In this April 2016 file photo, a sea gull stands Friday on a large rock on the sand bar in Bar Harbor while the Holland America ship Veendam is anchored in Frenchman Bay. Credit: Bill Trotter

A bill giving Bar Harbor residents permission to form a port authority — should they vote to do so — won qualified support from the Maine Senate on Thursday.

The Senate voted 25-9, with one excused, to pass LD 1400, An Act To Create the Bar Harbor Port Authority The bill now moves to the House for a vote there before facing further consideration in the House and Senate. All nine senators who voted against the bill are Democrats.

Some of the opposing senators said that some Bar Harbor residents did not want a port authority because they feared it would lead to the installation of a cruise ship pier at a former ferry terminal off Route 3 that the town intends to buy for $3.5 million. Sen. Shenna Bellows, D-Manchester, who grew up in Hancock, noted recent College of the Atlantic opposition to a pier.

Some senators voting in the majority, however, spoke against the precedent that would be set if they voted to override a committee recommendation — in this case, a Transportation Committee report on Jan. 30 saying that the bill should pass as amended to allow a local referendum.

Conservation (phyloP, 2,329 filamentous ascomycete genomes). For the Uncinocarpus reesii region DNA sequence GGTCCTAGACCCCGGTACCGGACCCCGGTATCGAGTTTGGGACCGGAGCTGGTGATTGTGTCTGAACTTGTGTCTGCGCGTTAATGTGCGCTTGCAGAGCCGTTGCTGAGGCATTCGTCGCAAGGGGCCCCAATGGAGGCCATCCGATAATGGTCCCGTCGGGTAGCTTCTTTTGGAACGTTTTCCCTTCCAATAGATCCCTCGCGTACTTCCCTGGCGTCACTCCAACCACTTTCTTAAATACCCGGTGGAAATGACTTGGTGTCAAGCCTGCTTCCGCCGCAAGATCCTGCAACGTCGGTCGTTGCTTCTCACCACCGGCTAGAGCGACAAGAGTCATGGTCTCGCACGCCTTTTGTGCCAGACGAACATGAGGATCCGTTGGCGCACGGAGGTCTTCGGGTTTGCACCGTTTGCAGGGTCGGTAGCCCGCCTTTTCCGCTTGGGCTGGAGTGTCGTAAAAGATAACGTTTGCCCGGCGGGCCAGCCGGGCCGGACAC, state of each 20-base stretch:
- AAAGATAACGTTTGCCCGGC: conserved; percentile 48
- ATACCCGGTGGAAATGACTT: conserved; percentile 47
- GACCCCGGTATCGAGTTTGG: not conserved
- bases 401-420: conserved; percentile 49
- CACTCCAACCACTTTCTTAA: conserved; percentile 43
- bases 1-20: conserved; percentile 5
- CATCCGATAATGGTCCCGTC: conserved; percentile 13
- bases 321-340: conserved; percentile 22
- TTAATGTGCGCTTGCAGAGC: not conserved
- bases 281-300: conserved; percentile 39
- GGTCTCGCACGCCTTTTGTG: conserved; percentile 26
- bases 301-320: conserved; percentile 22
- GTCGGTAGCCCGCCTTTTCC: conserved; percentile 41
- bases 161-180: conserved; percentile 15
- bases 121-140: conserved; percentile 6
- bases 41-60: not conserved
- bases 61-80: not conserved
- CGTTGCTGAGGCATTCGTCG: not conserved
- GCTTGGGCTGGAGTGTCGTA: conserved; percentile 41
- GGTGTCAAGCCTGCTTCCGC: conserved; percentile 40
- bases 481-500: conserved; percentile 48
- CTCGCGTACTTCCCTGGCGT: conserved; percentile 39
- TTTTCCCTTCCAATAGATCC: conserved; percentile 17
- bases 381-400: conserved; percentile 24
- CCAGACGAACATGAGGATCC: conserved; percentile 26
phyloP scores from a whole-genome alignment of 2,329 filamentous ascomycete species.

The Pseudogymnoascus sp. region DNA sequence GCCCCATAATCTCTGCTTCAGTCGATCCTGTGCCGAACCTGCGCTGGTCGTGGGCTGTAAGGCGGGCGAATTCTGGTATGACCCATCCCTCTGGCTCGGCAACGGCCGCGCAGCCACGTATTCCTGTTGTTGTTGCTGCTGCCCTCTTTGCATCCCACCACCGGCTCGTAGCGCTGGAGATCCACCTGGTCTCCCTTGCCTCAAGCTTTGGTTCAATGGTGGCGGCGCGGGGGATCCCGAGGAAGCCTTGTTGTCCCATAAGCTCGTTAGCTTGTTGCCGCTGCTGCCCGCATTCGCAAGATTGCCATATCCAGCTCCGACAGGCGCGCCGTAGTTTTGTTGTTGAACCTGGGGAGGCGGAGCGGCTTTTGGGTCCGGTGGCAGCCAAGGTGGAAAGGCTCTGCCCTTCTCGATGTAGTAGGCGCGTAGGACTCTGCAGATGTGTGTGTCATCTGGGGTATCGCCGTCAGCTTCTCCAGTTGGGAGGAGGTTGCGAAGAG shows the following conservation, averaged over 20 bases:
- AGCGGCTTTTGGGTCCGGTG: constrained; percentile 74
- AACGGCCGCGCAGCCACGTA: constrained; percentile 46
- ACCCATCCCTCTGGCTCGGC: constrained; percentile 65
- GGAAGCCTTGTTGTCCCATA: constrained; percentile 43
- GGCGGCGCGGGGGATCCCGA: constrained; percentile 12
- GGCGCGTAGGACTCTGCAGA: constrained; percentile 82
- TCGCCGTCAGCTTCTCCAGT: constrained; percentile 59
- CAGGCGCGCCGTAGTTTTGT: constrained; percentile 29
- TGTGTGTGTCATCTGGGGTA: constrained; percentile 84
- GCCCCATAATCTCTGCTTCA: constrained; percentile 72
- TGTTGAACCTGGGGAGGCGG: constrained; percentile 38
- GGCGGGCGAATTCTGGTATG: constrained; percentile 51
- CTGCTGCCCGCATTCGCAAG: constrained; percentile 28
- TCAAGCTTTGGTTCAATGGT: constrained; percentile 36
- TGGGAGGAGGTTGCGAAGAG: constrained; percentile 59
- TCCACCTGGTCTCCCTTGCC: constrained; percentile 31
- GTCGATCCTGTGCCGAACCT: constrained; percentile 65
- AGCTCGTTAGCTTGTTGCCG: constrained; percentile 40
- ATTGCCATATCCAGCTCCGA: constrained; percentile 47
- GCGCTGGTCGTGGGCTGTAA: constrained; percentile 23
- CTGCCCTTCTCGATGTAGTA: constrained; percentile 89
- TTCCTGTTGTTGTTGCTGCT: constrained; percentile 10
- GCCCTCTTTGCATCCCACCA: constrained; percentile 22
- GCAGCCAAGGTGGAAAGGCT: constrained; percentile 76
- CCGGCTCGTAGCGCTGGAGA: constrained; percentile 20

The bill, among other things, requires Bar Harbor voters to decide whether to form an authority — a local decision that state government should not meddle in, they said.

Bar Harbor town councilors have supported the bill, saying it merely gives residents the option of choosing a harbor authority as town officials work to improve town and harbor traffic flow.

Tourist traffic has become Mount Desert Island’s biggest issue in the wake of a record-setting number of visits to Acadia National Park, 3.5 million in 2017, and resident complaints of seasonal overcrowding. Acadia officials are developing a traffic plan due for release later this year.

A council majority has voiced support for using the terminal as a multi-use marina that would allow more space for harbor users and town visitors.

Councilors have objected strenuously to the idea that a port authority or the terminal purchase represent a back-door attempt to create a cruise ship pier.

A specialist hired by the town is reviewing how to best fit the terminal into a town-wide business and traffic plan.

Bar Harbor voters will have the final say on the $3.5 million purchase when they vote on a bond in June.

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